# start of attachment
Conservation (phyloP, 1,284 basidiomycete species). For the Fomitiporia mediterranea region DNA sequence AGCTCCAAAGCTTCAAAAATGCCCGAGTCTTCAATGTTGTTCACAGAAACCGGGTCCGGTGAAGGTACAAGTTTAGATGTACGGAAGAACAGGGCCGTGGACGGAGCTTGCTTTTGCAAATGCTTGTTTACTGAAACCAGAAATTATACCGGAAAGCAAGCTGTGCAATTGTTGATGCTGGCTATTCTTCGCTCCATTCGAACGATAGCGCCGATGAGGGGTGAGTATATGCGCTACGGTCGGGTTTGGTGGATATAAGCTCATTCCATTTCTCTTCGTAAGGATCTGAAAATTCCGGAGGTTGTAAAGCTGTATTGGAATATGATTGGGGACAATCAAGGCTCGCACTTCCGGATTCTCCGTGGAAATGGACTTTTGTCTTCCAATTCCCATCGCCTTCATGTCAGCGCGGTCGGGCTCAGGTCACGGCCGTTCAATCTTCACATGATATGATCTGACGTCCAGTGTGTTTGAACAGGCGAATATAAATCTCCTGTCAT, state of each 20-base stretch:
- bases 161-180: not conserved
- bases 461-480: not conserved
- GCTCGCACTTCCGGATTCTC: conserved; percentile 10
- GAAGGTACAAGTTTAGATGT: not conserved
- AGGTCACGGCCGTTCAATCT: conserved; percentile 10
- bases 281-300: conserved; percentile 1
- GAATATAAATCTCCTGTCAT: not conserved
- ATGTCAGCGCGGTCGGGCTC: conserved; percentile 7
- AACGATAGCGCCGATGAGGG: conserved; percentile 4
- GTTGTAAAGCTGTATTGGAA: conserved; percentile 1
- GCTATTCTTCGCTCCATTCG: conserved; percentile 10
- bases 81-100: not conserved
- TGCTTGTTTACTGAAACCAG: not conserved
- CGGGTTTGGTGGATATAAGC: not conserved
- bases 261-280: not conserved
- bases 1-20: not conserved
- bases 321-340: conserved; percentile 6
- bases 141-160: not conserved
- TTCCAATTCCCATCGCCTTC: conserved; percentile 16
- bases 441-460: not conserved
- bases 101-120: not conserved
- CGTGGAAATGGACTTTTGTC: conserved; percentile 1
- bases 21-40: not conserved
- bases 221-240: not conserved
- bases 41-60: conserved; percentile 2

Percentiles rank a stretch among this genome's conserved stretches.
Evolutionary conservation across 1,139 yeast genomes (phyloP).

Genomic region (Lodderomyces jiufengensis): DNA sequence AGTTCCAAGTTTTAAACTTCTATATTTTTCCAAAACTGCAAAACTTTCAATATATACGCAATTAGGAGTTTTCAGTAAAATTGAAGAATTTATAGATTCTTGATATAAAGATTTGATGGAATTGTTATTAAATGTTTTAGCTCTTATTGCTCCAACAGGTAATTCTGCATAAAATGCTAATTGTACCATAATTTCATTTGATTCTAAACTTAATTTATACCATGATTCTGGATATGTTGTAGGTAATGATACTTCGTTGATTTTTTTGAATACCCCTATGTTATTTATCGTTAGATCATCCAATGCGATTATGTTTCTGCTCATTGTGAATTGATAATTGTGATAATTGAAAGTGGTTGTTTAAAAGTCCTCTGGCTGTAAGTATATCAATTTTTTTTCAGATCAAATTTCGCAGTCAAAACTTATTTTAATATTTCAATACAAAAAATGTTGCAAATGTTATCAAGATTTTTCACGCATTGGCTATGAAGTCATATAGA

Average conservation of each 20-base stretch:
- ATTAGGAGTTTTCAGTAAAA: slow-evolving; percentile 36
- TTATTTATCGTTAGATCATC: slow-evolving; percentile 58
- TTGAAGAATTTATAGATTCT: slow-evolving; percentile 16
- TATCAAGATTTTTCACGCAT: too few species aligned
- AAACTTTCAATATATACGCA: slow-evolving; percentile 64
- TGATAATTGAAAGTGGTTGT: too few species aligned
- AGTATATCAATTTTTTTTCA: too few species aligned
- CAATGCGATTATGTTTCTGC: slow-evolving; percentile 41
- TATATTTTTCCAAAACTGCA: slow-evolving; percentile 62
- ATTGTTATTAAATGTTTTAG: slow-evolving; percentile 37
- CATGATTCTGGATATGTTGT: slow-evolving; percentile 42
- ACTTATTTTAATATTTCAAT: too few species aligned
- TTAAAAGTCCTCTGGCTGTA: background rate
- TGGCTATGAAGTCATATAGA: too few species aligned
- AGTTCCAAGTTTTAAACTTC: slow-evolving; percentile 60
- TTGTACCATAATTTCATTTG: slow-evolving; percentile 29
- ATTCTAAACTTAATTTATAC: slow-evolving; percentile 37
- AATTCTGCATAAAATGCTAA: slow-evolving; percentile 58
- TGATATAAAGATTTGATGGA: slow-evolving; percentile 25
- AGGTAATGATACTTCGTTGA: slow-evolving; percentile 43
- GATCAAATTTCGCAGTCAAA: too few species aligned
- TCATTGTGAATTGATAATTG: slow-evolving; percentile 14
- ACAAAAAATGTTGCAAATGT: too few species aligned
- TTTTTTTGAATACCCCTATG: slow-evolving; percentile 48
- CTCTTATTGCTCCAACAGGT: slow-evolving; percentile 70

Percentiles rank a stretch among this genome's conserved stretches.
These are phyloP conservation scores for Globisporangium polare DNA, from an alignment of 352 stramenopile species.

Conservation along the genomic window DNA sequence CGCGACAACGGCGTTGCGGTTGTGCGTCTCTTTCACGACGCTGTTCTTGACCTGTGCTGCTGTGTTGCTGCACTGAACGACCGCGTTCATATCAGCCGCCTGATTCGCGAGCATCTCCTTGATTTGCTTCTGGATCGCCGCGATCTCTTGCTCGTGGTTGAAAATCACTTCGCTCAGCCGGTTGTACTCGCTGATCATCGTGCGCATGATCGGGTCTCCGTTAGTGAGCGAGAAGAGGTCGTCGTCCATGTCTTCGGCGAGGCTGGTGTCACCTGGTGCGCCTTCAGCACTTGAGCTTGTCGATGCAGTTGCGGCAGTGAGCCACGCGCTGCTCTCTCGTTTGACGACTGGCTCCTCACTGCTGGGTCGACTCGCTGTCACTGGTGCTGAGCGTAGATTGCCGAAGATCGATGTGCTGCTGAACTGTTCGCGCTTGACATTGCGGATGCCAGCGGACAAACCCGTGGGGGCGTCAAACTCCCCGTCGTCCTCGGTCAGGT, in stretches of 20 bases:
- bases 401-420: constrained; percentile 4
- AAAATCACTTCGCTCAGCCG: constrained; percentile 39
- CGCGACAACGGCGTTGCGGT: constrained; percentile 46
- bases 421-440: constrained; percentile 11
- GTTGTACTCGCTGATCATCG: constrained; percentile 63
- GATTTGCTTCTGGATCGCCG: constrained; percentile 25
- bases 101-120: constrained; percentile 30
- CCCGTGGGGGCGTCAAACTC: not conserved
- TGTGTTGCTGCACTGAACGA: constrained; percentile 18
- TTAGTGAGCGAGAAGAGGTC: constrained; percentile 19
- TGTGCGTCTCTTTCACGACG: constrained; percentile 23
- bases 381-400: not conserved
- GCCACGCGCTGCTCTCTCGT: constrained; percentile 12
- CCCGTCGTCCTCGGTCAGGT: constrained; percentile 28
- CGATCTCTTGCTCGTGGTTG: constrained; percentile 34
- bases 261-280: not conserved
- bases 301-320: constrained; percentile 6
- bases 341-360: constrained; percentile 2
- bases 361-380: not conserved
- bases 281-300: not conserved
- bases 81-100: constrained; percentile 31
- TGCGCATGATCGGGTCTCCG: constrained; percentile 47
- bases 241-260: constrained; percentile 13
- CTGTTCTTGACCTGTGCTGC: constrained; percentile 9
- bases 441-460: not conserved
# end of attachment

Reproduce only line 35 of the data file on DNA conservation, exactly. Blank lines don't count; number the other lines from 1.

- AAACTTTCAATATATACGCA: slow-evolving; percentile 64